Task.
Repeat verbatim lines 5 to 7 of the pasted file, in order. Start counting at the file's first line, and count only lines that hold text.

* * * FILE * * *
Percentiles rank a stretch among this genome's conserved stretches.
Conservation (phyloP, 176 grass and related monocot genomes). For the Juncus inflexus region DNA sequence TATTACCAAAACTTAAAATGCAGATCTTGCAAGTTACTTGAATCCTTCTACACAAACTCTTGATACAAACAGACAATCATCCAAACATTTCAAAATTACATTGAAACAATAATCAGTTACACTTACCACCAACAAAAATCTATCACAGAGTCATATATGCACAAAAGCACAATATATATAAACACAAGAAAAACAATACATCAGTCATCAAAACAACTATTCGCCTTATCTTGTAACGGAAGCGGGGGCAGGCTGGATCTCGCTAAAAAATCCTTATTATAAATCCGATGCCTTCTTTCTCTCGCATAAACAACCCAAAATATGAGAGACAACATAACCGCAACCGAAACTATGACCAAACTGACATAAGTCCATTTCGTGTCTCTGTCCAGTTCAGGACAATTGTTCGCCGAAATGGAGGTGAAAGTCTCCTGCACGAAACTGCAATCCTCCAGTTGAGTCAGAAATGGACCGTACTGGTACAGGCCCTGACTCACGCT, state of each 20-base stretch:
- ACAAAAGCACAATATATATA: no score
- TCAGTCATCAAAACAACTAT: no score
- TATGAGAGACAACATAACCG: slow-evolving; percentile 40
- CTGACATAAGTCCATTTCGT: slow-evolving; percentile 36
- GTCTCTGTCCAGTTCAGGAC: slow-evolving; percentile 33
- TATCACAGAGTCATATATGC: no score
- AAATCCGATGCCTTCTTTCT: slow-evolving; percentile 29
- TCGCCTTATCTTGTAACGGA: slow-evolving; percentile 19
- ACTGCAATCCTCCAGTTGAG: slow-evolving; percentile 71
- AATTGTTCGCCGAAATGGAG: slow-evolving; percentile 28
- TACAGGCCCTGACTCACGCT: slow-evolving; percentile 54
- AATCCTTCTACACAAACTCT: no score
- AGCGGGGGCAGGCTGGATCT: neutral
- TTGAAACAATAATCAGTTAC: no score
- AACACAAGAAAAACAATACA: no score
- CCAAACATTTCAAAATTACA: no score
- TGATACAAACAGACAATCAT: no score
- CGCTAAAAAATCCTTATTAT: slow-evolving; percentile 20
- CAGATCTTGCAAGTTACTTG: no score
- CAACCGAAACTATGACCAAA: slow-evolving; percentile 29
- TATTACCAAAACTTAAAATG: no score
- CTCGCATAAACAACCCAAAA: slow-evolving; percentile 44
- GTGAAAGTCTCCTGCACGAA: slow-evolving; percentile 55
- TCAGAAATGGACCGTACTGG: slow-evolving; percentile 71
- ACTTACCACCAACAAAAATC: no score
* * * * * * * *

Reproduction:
- TATGAGAGACAACATAACCG: slow-evolving; percentile 40
- CTGACATAAGTCCATTTCGT: slow-evolving; percentile 36
- GTCTCTGTCCAGTTCAGGAC: slow-evolving; percentile 33